News


Torrico wants statewide license fees raised to pay for cops at 100 high schools

Pleasanton has long paid for uniformed officers at Amador Valley, Foothill high schools

California Assembly Majority Leader Alberto Torrico, whose district includes most of Pleasanton east of downtown, has introduced legislation that would place a uniformed police officer at 100 high schools with the highest crime rates in the state.

The program would be funded through an increase in the vehicle license fee for vehicles valued at $50,000 or more, which would raise an

estimated $10 million annually.

The city of Pleasanton's Police Department, in cooperation with the Pleasanton school district, has long paid for uniformed officers to be stationed full-time at Amnador Valley and Foothill high schools. They have offices at each high school with police covering most major student events, including football games and dances.

Torrico, D-Fremont, said he proposed the bill in response to increasing violence and gang activity at high schools in California.

Torrico said police reports show crime clusters are typically centered around high school campuses, where gangs recruit new members and sell drugs.

A uniformed police officer on campus would act as a deterrent and would also become a part of the school community, Torrico said. The officer's duties would include teaching a class and serving as an unofficial counselor and role model for students.

"We have to make sure our kids are safe, and we need to provide them with a safe environment to learn," Torrico said. "We need to intervene in kids' lives earlier. Once they get into the criminal justice system, it's too late."

The bill would allow the state Department of Education to establish a grant program allowing schools to apply for funding for an

officer. Torrico said he is still considering other funding sources, and estimated the plan would cost about $100,000 per officer.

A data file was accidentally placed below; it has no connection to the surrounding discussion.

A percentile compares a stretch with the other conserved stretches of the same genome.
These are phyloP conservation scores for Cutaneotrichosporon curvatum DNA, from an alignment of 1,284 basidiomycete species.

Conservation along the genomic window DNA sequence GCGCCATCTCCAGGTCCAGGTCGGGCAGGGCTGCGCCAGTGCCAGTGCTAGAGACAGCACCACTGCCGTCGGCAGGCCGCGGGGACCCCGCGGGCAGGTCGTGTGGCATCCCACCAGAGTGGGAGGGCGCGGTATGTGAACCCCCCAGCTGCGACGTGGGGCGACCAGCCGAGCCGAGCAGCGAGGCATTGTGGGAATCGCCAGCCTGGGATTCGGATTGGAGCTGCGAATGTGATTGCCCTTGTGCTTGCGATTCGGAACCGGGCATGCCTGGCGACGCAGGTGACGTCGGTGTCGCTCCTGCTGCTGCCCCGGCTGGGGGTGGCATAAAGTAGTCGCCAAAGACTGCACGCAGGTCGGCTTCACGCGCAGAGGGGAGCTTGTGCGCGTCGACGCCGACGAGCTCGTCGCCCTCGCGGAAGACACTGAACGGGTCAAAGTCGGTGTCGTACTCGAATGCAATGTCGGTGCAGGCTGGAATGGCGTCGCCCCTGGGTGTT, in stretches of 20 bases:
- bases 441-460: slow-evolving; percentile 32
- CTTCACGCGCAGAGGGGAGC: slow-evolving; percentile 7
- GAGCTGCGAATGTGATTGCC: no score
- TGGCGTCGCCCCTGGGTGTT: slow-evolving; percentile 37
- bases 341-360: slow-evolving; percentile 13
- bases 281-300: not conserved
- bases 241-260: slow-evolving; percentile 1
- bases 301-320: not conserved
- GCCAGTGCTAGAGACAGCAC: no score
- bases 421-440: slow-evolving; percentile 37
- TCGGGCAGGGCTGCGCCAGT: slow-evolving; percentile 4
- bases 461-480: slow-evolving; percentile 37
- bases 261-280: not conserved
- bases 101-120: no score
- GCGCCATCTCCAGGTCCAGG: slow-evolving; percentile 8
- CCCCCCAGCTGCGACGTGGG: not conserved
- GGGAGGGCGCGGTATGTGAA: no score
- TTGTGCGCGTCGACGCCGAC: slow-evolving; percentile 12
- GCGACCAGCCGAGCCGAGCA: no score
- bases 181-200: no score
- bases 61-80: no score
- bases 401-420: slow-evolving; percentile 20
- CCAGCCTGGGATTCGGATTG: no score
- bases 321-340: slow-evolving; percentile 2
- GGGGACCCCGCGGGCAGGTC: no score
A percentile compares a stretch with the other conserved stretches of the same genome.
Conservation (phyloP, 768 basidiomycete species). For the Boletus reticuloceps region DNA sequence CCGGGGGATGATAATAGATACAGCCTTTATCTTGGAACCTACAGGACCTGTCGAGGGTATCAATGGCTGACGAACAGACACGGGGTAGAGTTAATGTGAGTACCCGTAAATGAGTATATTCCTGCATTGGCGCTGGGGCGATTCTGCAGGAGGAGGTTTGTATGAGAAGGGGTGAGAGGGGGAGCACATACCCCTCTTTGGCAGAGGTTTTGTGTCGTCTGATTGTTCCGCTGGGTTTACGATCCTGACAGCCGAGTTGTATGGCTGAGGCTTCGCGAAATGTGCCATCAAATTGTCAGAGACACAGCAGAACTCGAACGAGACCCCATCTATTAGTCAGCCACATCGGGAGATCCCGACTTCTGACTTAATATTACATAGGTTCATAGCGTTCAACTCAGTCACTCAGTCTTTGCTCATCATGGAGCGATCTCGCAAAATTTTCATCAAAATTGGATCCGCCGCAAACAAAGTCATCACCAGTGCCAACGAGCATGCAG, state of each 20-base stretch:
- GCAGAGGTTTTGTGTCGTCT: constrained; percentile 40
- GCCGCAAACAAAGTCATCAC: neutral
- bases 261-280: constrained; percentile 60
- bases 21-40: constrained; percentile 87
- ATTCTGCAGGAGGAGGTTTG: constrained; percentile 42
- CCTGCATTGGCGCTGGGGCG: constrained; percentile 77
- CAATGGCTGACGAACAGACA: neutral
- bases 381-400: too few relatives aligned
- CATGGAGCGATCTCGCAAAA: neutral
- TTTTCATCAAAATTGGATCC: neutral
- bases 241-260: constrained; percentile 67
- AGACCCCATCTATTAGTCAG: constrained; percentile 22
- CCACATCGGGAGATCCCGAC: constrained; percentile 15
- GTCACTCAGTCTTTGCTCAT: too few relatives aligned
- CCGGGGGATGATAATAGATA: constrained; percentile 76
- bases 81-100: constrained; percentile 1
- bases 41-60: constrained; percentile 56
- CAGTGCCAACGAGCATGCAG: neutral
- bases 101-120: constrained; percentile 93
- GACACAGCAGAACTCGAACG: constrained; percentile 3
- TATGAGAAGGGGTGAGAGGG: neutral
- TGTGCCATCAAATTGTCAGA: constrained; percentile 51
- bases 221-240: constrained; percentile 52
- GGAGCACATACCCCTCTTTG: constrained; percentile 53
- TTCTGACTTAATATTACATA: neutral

The pilot program would be launched in January 2011.

The Department of Education would be charged with selecting the schools, giving priority to campuses with high crime rates. School districts would be responsible for selecting the police officers.

Torrico announced the initiative at Independence High School in San Jose Tuesday, accompanied by his brothers Fabian Torrico, a San Jose police officer, and Cesar Torrico, principal at Franklin Elementary School.

He said he would consider expanding the program to middle schools eventually.

Bay City News contributed to this report.

Comments

Like this comment
Posted by Rat Turd
a resident of Another Pleasanton neighborhood
on Feb 11, 2010 at 4:05 pm

This guy is another genius. The state is bankrupt so Alberto decides on his own that taxing expensive cars is the way to fund his initiative. Could it be that the policemans union is stuffing his pockets with contributions? We need to vote this idiot out as well.


Like this comment
Posted by Dark Corners of Town
a resident of Country Fair
on Feb 11, 2010 at 4:56 pm

Why doesn't the principal of the high school, or the superintendent of the school district pick up the phone and call the chief of police of the area and ask for help in controlling crime on the campus? No need to tax, send money to the government, and create a new agency/process. The school district has a responsibility to create a safe environment and they should just do the job. No need to tax, send money to the government, and create a new agency/process.